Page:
For years, researchers have known that there is a connection between youth involvement in school sports and success later in life. Sports psychology is a very practical discipline and its application in school systems is widely encouraged.

Sources:
What is Mental Training
Economists Link Athletics to Success in School, Job Markets
Facts About Youth Sports and Educational Outcomes

by Betty Diop (Re:LIFE Writer/Columnist)
Pace University
B.A. Applied Psychology

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Pathways to Success: Immigrant Youth at High School Part II

Throughout the Pathways to Success research project, participants were asked for suggestions or recommendations that would lead to increased success for immigrant youth in high school. The suggestions are organized by stakeholder group: youth, parents and family, schools, school boards, the provincial educational system and the community. They are the culmination of all the information gathered during the interviews, the focus group meetings, and the community forum.

Youth:

What immigrant youth in high school can do to improve their own success:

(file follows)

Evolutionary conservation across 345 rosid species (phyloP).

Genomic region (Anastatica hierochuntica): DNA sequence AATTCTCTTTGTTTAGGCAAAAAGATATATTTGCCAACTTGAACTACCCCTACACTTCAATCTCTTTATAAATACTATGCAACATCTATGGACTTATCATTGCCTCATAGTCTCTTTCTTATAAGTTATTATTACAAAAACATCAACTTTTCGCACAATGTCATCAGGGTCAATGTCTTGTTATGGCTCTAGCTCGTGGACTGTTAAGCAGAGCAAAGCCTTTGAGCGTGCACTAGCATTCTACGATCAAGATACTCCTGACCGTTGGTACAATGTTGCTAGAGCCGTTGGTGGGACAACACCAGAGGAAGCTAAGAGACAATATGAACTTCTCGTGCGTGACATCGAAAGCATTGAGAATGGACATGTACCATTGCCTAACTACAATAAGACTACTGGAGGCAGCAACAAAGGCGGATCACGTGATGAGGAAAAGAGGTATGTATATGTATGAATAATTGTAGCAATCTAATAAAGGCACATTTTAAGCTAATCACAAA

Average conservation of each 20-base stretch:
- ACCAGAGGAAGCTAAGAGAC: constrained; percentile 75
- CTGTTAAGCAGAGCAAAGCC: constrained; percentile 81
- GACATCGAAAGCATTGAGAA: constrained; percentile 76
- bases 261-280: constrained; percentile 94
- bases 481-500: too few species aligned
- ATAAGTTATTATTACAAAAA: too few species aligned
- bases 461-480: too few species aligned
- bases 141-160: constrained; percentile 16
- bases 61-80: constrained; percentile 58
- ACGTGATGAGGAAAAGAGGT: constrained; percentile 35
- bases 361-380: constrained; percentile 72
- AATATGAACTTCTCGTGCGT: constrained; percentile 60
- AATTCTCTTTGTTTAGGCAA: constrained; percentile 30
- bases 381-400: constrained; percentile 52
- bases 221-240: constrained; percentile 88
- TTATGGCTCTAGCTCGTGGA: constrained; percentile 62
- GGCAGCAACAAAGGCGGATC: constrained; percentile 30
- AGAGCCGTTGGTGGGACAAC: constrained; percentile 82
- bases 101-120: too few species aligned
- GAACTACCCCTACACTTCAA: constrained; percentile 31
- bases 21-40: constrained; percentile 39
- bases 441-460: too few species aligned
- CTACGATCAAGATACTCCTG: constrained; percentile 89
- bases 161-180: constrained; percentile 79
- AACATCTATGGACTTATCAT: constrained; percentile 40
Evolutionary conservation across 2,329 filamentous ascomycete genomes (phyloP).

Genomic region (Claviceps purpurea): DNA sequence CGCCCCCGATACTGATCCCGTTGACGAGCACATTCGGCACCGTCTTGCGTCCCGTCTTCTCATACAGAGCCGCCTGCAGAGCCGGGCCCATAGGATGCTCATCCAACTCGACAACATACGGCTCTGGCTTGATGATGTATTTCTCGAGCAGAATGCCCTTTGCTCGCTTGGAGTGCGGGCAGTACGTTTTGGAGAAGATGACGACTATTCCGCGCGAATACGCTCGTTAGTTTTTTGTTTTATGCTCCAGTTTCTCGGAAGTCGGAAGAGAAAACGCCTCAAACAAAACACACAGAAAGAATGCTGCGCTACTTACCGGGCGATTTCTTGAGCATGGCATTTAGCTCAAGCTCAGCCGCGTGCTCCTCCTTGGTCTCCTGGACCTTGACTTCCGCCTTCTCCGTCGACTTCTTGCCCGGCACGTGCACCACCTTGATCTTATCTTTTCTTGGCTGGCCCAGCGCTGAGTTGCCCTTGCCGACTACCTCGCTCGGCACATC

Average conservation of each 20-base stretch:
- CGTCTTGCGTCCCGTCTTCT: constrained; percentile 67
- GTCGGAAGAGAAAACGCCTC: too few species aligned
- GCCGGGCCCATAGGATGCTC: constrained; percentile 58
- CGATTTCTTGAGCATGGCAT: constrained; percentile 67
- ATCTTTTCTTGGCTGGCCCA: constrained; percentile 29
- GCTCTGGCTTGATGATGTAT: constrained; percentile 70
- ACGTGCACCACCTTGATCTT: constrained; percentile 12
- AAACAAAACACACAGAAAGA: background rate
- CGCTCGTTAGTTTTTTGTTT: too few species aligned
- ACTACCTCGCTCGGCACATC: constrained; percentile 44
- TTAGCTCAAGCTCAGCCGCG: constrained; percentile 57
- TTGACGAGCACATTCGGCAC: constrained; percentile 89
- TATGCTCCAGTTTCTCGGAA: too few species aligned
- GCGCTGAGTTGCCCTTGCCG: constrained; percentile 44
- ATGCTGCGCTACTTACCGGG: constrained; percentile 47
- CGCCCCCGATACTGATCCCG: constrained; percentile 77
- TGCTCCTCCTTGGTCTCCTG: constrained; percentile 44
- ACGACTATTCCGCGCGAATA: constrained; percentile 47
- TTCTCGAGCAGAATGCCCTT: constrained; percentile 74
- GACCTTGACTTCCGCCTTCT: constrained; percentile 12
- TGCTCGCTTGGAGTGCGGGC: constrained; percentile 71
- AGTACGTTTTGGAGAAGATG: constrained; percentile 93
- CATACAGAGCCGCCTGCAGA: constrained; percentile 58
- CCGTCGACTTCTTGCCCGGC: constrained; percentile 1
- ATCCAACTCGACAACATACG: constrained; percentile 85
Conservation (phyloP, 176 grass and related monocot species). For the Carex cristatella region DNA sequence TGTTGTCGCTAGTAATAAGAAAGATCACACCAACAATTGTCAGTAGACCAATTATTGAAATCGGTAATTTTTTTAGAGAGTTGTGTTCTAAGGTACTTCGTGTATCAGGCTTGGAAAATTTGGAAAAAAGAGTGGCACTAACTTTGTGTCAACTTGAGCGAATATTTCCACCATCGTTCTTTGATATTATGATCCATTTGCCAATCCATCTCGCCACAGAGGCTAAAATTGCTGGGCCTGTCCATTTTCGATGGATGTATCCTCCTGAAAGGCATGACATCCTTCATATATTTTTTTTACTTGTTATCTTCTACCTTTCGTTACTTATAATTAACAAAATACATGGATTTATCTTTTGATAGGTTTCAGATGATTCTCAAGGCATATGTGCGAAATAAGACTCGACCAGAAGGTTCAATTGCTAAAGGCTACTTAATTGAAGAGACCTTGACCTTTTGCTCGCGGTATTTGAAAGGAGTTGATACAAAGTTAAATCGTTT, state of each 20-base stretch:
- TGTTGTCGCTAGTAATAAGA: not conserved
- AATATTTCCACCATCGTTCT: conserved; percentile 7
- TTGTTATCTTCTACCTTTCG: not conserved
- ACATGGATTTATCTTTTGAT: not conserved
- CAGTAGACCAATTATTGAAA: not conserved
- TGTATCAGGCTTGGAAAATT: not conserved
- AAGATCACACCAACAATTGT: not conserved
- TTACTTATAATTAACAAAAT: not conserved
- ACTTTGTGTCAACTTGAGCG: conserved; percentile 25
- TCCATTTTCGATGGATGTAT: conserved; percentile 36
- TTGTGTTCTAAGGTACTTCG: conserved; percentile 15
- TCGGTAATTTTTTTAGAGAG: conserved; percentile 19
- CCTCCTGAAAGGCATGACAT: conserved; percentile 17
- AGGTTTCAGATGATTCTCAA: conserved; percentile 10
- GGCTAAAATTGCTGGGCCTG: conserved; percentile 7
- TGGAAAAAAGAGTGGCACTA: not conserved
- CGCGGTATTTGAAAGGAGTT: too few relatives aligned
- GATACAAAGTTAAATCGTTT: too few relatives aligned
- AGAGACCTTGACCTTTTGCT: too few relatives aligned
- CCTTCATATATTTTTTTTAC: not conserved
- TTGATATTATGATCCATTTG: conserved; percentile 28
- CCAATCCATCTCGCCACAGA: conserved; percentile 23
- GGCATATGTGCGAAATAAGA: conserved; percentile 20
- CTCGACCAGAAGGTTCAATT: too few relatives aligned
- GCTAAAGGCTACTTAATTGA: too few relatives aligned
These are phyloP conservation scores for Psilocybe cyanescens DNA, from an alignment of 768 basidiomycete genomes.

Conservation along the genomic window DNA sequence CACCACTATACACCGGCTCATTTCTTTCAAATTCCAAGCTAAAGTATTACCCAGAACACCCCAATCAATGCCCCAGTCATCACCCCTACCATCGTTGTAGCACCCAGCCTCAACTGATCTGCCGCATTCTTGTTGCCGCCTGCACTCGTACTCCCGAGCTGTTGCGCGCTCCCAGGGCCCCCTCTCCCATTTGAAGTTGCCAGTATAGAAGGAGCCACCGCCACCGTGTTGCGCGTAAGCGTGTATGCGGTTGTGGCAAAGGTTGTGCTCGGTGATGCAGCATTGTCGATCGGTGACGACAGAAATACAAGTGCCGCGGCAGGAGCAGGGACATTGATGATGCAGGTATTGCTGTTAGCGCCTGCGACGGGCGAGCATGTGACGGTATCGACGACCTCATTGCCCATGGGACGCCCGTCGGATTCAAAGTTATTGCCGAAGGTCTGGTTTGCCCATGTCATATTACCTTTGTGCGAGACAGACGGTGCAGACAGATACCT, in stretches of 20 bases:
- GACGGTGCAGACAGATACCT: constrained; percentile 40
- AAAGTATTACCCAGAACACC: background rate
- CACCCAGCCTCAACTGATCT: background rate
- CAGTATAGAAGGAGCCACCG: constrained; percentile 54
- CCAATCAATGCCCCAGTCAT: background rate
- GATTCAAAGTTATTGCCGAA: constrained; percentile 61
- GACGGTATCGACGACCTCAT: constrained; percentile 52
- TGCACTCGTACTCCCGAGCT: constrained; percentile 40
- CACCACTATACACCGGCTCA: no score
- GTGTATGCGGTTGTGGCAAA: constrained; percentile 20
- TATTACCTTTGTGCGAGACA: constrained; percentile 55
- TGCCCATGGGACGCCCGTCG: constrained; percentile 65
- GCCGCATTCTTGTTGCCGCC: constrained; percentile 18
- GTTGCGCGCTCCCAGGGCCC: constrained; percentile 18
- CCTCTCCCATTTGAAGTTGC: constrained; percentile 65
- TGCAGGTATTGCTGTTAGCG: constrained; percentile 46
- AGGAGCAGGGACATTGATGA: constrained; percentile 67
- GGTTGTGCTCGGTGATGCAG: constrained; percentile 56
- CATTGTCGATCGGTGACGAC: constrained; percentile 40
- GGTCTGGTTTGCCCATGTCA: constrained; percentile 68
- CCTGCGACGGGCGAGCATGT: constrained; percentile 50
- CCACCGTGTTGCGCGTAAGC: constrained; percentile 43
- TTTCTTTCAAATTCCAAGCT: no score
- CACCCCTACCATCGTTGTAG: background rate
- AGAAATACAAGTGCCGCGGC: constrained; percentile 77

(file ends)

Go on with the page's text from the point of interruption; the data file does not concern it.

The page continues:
1. Patience and perseverance and most importantly, being unafraid to ask for help. Although the process may take some time and courage, immigrant youth must develop goals and reach out to others for the support they need to accomplish those goals.
  2. Make friends strategically. Immigrant youth should associate with peers who share similar goals and values. They serve as a support group by helping the youth maintain focus and providing motivation when faced with challenges.
  3. Get involved. Immigrant youth should explore the extracurricular activities available in their school. This will help with meeting new people and getting accustomed to the country’s culture.
  4. Maintain Self-confidence. Immigrant youth should believe in their own skills and abilities when faced with challenges. Often overlooked, optimism is an important factor in succeeding in school.
  5. Communicate with parents. Even though families are often stressed themselves, immigrant youth must preserve their connection with their parents. At home, they are their support group.

What native students can do to help immigrant youth:

  1. Being friendly and open-minded. Students should approach the newcomer, involve them as much as possible, and be empathetic about their experiences.

Parents and Family:

What parents and family members can do to get more involved with helping immigrant youth succeed in school:

  1. Get involved: Parents should try to attend parent-teacher conferences regularly, talk to guidance counselors, join the parent council, or volunteer in the school. They must also take steps to inform themselves about their child’s education.